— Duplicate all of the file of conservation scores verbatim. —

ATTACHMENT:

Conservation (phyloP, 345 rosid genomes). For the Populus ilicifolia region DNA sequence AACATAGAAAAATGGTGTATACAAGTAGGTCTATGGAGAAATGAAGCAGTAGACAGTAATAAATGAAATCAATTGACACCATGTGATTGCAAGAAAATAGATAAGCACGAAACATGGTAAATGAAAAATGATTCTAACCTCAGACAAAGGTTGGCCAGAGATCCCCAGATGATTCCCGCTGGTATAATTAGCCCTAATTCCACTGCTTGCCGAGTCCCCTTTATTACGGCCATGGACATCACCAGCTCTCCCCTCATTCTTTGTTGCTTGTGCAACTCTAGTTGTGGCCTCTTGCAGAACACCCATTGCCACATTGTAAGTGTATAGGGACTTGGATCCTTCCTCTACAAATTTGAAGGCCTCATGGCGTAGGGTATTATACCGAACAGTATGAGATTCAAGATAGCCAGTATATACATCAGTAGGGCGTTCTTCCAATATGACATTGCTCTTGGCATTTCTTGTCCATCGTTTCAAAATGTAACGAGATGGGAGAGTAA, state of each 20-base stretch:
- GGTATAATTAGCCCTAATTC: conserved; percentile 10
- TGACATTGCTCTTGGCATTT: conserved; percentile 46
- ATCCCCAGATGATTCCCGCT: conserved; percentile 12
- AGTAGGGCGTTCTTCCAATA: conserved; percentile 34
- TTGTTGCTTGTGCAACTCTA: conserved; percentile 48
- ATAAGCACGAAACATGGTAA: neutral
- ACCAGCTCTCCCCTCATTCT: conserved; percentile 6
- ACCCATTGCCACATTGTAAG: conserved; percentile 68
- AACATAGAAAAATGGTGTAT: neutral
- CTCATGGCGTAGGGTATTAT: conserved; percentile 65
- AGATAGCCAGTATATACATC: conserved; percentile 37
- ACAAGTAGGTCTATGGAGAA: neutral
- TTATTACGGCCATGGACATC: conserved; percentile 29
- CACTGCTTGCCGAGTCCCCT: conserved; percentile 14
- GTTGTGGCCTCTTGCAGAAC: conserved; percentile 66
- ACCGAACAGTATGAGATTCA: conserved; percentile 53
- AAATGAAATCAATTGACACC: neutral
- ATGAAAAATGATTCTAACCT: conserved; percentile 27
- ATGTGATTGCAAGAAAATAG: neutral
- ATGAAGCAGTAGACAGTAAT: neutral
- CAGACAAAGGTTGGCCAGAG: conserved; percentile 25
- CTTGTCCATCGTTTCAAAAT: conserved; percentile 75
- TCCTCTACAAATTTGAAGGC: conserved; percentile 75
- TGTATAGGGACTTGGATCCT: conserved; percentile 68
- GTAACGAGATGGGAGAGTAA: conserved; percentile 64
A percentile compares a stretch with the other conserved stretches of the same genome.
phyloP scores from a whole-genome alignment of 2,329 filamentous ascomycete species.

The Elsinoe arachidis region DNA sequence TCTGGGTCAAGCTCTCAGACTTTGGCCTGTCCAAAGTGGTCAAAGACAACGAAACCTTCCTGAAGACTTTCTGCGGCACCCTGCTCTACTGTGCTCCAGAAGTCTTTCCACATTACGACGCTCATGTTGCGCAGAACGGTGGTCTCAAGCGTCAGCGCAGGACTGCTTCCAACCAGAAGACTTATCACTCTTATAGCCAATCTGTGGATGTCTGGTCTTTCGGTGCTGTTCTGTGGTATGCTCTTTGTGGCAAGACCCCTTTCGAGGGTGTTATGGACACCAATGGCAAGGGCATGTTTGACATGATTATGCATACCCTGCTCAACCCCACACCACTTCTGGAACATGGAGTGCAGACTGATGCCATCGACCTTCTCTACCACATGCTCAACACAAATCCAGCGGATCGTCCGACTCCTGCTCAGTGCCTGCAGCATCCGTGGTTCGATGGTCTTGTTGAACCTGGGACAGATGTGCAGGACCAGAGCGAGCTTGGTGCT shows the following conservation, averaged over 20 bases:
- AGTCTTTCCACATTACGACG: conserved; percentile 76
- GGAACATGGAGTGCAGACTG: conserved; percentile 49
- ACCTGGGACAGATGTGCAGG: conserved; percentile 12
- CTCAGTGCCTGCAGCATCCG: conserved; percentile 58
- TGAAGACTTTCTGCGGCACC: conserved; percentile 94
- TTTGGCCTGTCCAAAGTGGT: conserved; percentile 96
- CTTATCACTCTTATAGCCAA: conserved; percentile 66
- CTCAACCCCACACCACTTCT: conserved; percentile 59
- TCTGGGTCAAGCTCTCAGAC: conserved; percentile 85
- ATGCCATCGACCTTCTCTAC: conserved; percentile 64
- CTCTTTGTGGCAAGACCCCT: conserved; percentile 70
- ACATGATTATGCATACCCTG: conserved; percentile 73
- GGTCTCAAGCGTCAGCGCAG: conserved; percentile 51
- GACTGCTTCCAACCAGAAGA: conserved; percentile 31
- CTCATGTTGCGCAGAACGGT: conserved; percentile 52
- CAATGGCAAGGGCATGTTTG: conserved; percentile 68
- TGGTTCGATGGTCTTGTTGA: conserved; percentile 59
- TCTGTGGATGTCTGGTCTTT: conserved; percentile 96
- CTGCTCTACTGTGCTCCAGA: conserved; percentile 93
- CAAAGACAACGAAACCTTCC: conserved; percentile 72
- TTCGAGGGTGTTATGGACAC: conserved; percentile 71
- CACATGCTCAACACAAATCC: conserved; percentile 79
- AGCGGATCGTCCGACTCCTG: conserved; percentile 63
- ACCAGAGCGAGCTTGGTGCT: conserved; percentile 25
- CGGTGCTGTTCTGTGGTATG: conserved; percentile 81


Conservation (phyloP, 345 rosid genomes). For the Populus ilicifolia region DNA sequence AACATAGAAAAATGGTGTATACAAGTAGGTCTATGGAGAAATGAAGCAGTAGACAGTAATAAATGAAATCAATTGACACCATGTGATTGCAAGAAAATAGATAAGCACGAAACATGGTAAATGAAAAATGATTCTAACCTCAGACAAAGGTTGGCCAGAGATCCCCAGATGATTCCCGCTGGTATAATTAGCCCTAATTCCACTGCTTGCCGAGTCCCCTTTATTACGGCCATGGACATCACCAGCTCTCCCCTCATTCTTTGTTGCTTGTGCAACTCTAGTTGTGGCCTCTTGCAGAACACCCATTGCCACATTGTAAGTGTATAGGGACTTGGATCCTTCCTCTACAAATTTGAAGGCCTCATGGCGTAGGGTATTATACCGAACAGTATGAGATTCAAGATAGCCAGTATATACATCAGTAGGGCGTTCTTCCAATATGACATTGCTCTTGGCATTTCTTGTCCATCGTTTCAAAATGTAACGAGATGGGAGAGTAA, state of each 20-base stretch:
- GGTATAATTAGCCCTAATTC: conserved; percentile 10
- TGACATTGCTCTTGGCATTT: conserved; percentile 46
- ATCCCCAGATGATTCCCGCT: conserved; percentile 12
- AGTAGGGCGTTCTTCCAATA: conserved; percentile 34
- TTGTTGCTTGTGCAACTCTA: conserved; percentile 48
- ATAAGCACGAAACATGGTAA: neutral
- ACCAGCTCTCCCCTCATTCT: conserved; percentile 6
- ACCCATTGCCACATTGTAAG: conserved; percentile 68
- AACATAGAAAAATGGTGTAT: neutral
- CTCATGGCGTAGGGTATTAT: conserved; percentile 65
- AGATAGCCAGTATATACATC: conserved; percentile 37
- ACAAGTAGGTCTATGGAGAA: neutral
- TTATTACGGCCATGGACATC: conserved; percentile 29
- CACTGCTTGCCGAGTCCCCT: conserved; percentile 14
- GTTGTGGCCTCTTGCAGAAC: conserved; percentile 66
- ACCGAACAGTATGAGATTCA: conserved; percentile 53
- AAATGAAATCAATTGACACC: neutral
- ATGAAAAATGATTCTAACCT: conserved; percentile 27
- ATGTGATTGCAAGAAAATAG: neutral
- ATGAAGCAGTAGACAGTAAT: neutral
- CAGACAAAGGTTGGCCAGAG: conserved; percentile 25
- CTTGTCCATCGTTTCAAAAT: conserved; percentile 75
- TCCTCTACAAATTTGAAGGC: conserved; percentile 75
- TGTATAGGGACTTGGATCCT: conserved; percentile 68
- GTAACGAGATGGGAGAGTAA: conserved; percentile 64
A percentile compares a stretch with the other conserved stretches of the same genome.
phyloP scores from a whole-genome alignment of 2,329 filamentous ascomycete species.

The Elsinoe arachidis region DNA sequence TCTGGGTCAAGCTCTCAGACTTTGGCCTGTCCAAAGTGGTCAAAGACAACGAAACCTTCCTGAAGACTTTCTGCGGCACCCTGCTCTACTGTGCTCCAGAAGTCTTTCCACATTACGACGCTCATGTTGCGCAGAACGGTGGTCTCAAGCGTCAGCGCAGGACTGCTTCCAACCAGAAGACTTATCACTCTTATAGCCAATCTGTGGATGTCTGGTCTTTCGGTGCTGTTCTGTGGTATGCTCTTTGTGGCAAGACCCCTTTCGAGGGTGTTATGGACACCAATGGCAAGGGCATGTTTGACATGATTATGCATACCCTGCTCAACCCCACACCACTTCTGGAACATGGAGTGCAGACTGATGCCATCGACCTTCTCTACCACATGCTCAACACAAATCCAGCGGATCGTCCGACTCCTGCTCAGTGCCTGCAGCATCCGTGGTTCGATGGTCTTGTTGAACCTGGGACAGATGTGCAGGACCAGAGCGAGCTTGGTGCT shows the following conservation, averaged over 20 bases:
- AGTCTTTCCACATTACGACG: conserved; percentile 76
- GGAACATGGAGTGCAGACTG: conserved; percentile 49
- ACCTGGGACAGATGTGCAGG: conserved; percentile 12
- CTCAGTGCCTGCAGCATCCG: conserved; percentile 58
- TGAAGACTTTCTGCGGCACC: conserved; percentile 94
- TTTGGCCTGTCCAAAGTGGT: conserved; percentile 96
- CTTATCACTCTTATAGCCAA: conserved; percentile 66
- CTCAACCCCACACCACTTCT: conserved; percentile 59
- TCTGGGTCAAGCTCTCAGAC: conserved; percentile 85
- ATGCCATCGACCTTCTCTAC: conserved; percentile 64
- CTCTTTGTGGCAAGACCCCT: conserved; percentile 70
- ACATGATTATGCATACCCTG: conserved; percentile 73
- GGTCTCAAGCGTCAGCGCAG: conserved; percentile 51
- GACTGCTTCCAACCAGAAGA: conserved; percentile 31
- CTCATGTTGCGCAGAACGGT: conserved; percentile 52
- CAATGGCAAGGGCATGTTTG: conserved; percentile 68
- TGGTTCGATGGTCTTGTTGA: conserved; percentile 59
- TCTGTGGATGTCTGGTCTTT: conserved; percentile 96
- CTGCTCTACTGTGCTCCAGA: conserved; percentile 93
- CAAAGACAACGAAACCTTCC: conserved; percentile 72
- TTCGAGGGTGTTATGGACAC: conserved; percentile 71
- CACATGCTCAACACAAATCC: conserved; percentile 79
- AGCGGATCGTCCGACTCCTG: conserved; percentile 63
- ACCAGAGCGAGCTTGGTGCT: conserved; percentile 25
- CGGTGCTGTTCTGTGGTATG: conserved; percentile 81